Photographer Yoji Ookata was on one of his frequent dives in the Pacific Ocean when he noticed something unusual this year. Imprinted on the ocean floor, 80 feet below sea level, was a circular geometric pattern, about 6.5 feet in diameter, that had been carved into the sand.

Filled with ridges of varying heights, the pattern looked strikingly similar to a crop circle.

In his 50 years as a professional deep-sea photographer, Ookata had never seen anything like it. He photographed his discovery, and dubbed it the “mystery circle.” The next time he returned to the spot, located off the coast of the island of Amami Oshima in southern Japan, he came armed with a television crew.

And, this time, Ookata and his team caught the artist in the act.

“Using underwater cameras, the team discovered the artist is a small puffer fish only a few inches in length that swims tirelessly through the day and night to create these vast organic sculptures using the gesture of a single fin,” the blog ThisIsColossal reported.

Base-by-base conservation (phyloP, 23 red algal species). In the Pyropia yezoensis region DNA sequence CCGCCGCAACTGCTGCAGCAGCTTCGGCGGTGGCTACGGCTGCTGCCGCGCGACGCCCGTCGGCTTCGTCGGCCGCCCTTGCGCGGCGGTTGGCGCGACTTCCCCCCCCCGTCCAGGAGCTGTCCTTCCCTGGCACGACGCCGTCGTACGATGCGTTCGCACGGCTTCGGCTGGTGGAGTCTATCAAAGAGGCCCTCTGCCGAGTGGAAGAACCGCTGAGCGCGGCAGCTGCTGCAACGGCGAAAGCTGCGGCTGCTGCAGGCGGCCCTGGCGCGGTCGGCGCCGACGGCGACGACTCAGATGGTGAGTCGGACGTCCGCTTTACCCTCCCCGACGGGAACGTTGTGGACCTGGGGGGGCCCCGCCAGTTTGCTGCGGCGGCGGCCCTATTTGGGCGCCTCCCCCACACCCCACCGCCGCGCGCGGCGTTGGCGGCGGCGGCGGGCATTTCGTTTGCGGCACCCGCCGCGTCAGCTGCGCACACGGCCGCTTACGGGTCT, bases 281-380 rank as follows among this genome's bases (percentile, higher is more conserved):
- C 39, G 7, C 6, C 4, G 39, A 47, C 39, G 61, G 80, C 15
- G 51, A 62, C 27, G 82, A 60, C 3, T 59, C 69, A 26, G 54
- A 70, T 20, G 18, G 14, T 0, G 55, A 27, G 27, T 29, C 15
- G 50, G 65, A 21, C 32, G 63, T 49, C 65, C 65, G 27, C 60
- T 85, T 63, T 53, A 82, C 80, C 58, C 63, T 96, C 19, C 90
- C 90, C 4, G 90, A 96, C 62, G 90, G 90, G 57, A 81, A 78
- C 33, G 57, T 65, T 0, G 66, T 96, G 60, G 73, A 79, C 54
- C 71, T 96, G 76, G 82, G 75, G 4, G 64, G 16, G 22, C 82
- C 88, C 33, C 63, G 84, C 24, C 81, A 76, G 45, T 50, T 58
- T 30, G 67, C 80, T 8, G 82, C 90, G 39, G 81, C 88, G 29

The puffer fish is a small but poisonous type of fish, prized as a delicacy in Japan.

Female fish are reportedly so attracted to the multilayered ridges sculpted in the sand, that they will seek out the male fish upon discovering his so-called nest. After mating, the couple will then deposit the newly fertilized eggs in the sand at the center of the circle.

Besides being beautiful, the underwater crop circle also serves a highly practical purpose: The carefully carved ridges act as buffers against ocean currents, protecting fertilized eggs from being either moved or swept away.

And researchers have also observed that the more ridges built into the structure, the higher the chance the fish will mate. Additionally, the small rocks and seashells, so carefully dragged around the periphery of the circle, can serve as sources of nourishment for the small fish.